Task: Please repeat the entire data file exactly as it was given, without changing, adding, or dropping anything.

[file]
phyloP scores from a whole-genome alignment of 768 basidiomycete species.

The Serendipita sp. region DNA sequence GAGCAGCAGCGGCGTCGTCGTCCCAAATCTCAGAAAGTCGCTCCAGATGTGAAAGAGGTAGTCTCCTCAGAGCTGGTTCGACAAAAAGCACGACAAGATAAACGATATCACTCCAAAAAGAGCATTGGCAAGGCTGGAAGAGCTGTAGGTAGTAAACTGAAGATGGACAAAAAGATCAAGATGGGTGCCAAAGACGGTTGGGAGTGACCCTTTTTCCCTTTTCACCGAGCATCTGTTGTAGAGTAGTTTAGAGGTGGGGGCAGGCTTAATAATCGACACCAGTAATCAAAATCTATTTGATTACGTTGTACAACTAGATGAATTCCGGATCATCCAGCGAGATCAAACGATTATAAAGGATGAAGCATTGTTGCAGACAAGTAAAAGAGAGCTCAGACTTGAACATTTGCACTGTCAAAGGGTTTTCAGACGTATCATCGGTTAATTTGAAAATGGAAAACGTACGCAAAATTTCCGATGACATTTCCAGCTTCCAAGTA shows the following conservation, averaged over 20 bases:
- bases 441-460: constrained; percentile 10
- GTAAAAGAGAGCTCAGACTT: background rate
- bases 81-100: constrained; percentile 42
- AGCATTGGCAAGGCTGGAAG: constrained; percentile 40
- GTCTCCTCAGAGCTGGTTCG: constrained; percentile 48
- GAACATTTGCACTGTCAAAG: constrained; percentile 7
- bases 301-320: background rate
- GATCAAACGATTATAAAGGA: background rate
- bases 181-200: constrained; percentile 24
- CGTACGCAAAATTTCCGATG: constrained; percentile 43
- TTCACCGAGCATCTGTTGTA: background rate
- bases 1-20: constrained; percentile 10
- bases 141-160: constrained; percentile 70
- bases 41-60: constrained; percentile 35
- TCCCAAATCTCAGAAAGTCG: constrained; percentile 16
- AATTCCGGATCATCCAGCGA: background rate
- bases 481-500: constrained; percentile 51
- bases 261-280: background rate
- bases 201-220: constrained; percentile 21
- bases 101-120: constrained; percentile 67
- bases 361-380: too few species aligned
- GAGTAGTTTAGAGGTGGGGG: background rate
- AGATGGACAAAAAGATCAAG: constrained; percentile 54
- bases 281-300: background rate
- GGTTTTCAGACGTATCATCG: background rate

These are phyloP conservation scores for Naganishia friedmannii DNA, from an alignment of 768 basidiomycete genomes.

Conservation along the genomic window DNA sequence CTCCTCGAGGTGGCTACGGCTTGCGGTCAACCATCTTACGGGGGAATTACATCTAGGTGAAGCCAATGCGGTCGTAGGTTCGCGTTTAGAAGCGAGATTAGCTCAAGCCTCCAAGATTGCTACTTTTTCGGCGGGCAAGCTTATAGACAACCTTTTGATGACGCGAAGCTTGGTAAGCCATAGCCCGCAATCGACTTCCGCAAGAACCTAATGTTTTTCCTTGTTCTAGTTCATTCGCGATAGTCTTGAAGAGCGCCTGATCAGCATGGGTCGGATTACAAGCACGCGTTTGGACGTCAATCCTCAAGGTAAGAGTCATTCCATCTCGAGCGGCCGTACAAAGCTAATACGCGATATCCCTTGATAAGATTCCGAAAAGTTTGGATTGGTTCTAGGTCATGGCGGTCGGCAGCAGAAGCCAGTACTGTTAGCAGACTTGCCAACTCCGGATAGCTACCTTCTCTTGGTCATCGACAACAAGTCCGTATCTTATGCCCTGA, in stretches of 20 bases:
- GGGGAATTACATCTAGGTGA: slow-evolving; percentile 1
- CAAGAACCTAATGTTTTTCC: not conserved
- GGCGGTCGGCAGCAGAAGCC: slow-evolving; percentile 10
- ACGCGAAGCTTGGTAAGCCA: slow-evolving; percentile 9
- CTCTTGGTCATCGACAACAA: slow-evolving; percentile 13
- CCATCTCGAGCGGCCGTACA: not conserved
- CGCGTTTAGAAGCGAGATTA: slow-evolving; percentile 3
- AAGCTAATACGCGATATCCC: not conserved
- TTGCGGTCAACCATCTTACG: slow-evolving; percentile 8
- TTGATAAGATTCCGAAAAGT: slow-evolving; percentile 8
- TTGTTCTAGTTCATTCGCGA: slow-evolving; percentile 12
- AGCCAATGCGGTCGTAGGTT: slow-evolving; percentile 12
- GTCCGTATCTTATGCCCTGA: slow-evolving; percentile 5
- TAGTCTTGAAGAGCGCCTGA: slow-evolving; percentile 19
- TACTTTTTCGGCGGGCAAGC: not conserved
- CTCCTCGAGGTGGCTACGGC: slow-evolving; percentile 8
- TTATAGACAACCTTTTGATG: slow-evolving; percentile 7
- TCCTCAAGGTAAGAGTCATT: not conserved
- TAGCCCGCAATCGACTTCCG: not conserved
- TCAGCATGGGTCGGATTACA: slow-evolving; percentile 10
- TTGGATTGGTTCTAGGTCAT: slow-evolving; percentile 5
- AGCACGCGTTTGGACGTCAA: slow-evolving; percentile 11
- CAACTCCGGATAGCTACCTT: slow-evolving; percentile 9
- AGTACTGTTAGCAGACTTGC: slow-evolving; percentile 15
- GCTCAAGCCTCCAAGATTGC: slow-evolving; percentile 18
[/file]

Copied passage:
phyloP scores from a whole-genome alignment of 768 basidiomycete species.

The Serendipita sp. region DNA sequence GAGCAGCAGCGGCGTCGTCGTCCCAAATCTCAGAAAGTCGCTCCAGATGTGAAAGAGGTAGTCTCCTCAGAGCTGGTTCGACAAAAAGCACGACAAGATAAACGATATCACTCCAAAAAGAGCATTGGCAAGGCTGGAAGAGCTGTAGGTAGTAAACTGAAGATGGACAAAAAGATCAAGATGGGTGCCAAAGACGGTTGGGAGTGACCCTTTTTCCCTTTTCACCGAGCATCTGTTGTAGAGTAGTTTAGAGGTGGGGGCAGGCTTAATAATCGACACCAGTAATCAAAATCTATTTGATTACGTTGTACAACTAGATGAATTCCGGATCATCCAGCGAGATCAAACGATTATAAAGGATGAAGCATTGTTGCAGACAAGTAAAAGAGAGCTCAGACTTGAACATTTGCACTGTCAAAGGGTTTTCAGACGTATCATCGGTTAATTTGAAAATGGAAAACGTACGCAAAATTTCCGATGACATTTCCAGCTTCCAAGTA shows the following conservation, averaged over 20 bases:
- bases 441-460: constrained; percentile 10
- GTAAAAGAGAGCTCAGACTT: background rate
- bases 81-100: constrained; percentile 42
- AGCATTGGCAAGGCTGGAAG: constrained; percentile 40
- GTCTCCTCAGAGCTGGTTCG: constrained; percentile 48
- GAACATTTGCACTGTCAAAG: constrained; percentile 7
- bases 301-320: background rate
- GATCAAACGATTATAAAGGA: background rate
- bases 181-200: constrained; percentile 24
- CGTACGCAAAATTTCCGATG: constrained; percentile 43
- TTCACCGAGCATCTGTTGTA: background rate
- bases 1-20: constrained; percentile 10
- bases 141-160: constrained; percentile 70
- bases 41-60: constrained; percentile 35
- TCCCAAATCTCAGAAAGTCG: constrained; percentile 16
- AATTCCGGATCATCCAGCGA: background rate
- bases 481-500: constrained; percentile 51
- bases 261-280: background rate
- bases 201-220: constrained; percentile 21
- bases 101-120: constrained; percentile 67
- bases 361-380: too few species aligned
- GAGTAGTTTAGAGGTGGGGG: background rate
- AGATGGACAAAAAGATCAAG: constrained; percentile 54
- bases 281-300: background rate
- GGTTTTCAGACGTATCATCG: background rate

These are phyloP conservation scores for Naganishia friedmannii DNA, from an alignment of 768 basidiomycete genomes.

Conservation along the genomic window DNA sequence CTCCTCGAGGTGGCTACGGCTTGCGGTCAACCATCTTACGGGGGAATTACATCTAGGTGAAGCCAATGCGGTCGTAGGTTCGCGTTTAGAAGCGAGATTAGCTCAAGCCTCCAAGATTGCTACTTTTTCGGCGGGCAAGCTTATAGACAACCTTTTGATGACGCGAAGCTTGGTAAGCCATAGCCCGCAATCGACTTCCGCAAGAACCTAATGTTTTTCCTTGTTCTAGTTCATTCGCGATAGTCTTGAAGAGCGCCTGATCAGCATGGGTCGGATTACAAGCACGCGTTTGGACGTCAATCCTCAAGGTAAGAGTCATTCCATCTCGAGCGGCCGTACAAAGCTAATACGCGATATCCCTTGATAAGATTCCGAAAAGTTTGGATTGGTTCTAGGTCATGGCGGTCGGCAGCAGAAGCCAGTACTGTTAGCAGACTTGCCAACTCCGGATAGCTACCTTCTCTTGGTCATCGACAACAAGTCCGTATCTTATGCCCTGA, in stretches of 20 bases:
- GGGGAATTACATCTAGGTGA: slow-evolving; percentile 1
- CAAGAACCTAATGTTTTTCC: not conserved
- GGCGGTCGGCAGCAGAAGCC: slow-evolving; percentile 10
- ACGCGAAGCTTGGTAAGCCA: slow-evolving; percentile 9
- CTCTTGGTCATCGACAACAA: slow-evolving; percentile 13
- CCATCTCGAGCGGCCGTACA: not conserved
- CGCGTTTAGAAGCGAGATTA: slow-evolving; percentile 3
- AAGCTAATACGCGATATCCC: not conserved
- TTGCGGTCAACCATCTTACG: slow-evolving; percentile 8
- TTGATAAGATTCCGAAAAGT: slow-evolving; percentile 8
- TTGTTCTAGTTCATTCGCGA: slow-evolving; percentile 12
- AGCCAATGCGGTCGTAGGTT: slow-evolving; percentile 12
- GTCCGTATCTTATGCCCTGA: slow-evolving; percentile 5
- TAGTCTTGAAGAGCGCCTGA: slow-evolving; percentile 19
- TACTTTTTCGGCGGGCAAGC: not conserved
- CTCCTCGAGGTGGCTACGGC: slow-evolving; percentile 8
- TTATAGACAACCTTTTGATG: slow-evolving; percentile 7
- TCCTCAAGGTAAGAGTCATT: not conserved
- TAGCCCGCAATCGACTTCCG: not conserved
- TCAGCATGGGTCGGATTACA: slow-evolving; percentile 10
- TTGGATTGGTTCTAGGTCAT: slow-evolving; percentile 5
- AGCACGCGTTTGGACGTCAA: slow-evolving; percentile 11
- CAACTCCGGATAGCTACCTT: slow-evolving; percentile 9
- AGTACTGTTAGCAGACTTGC: slow-evolving; percentile 15
- GCTCAAGCCTCCAAGATTGC: slow-evolving; percentile 18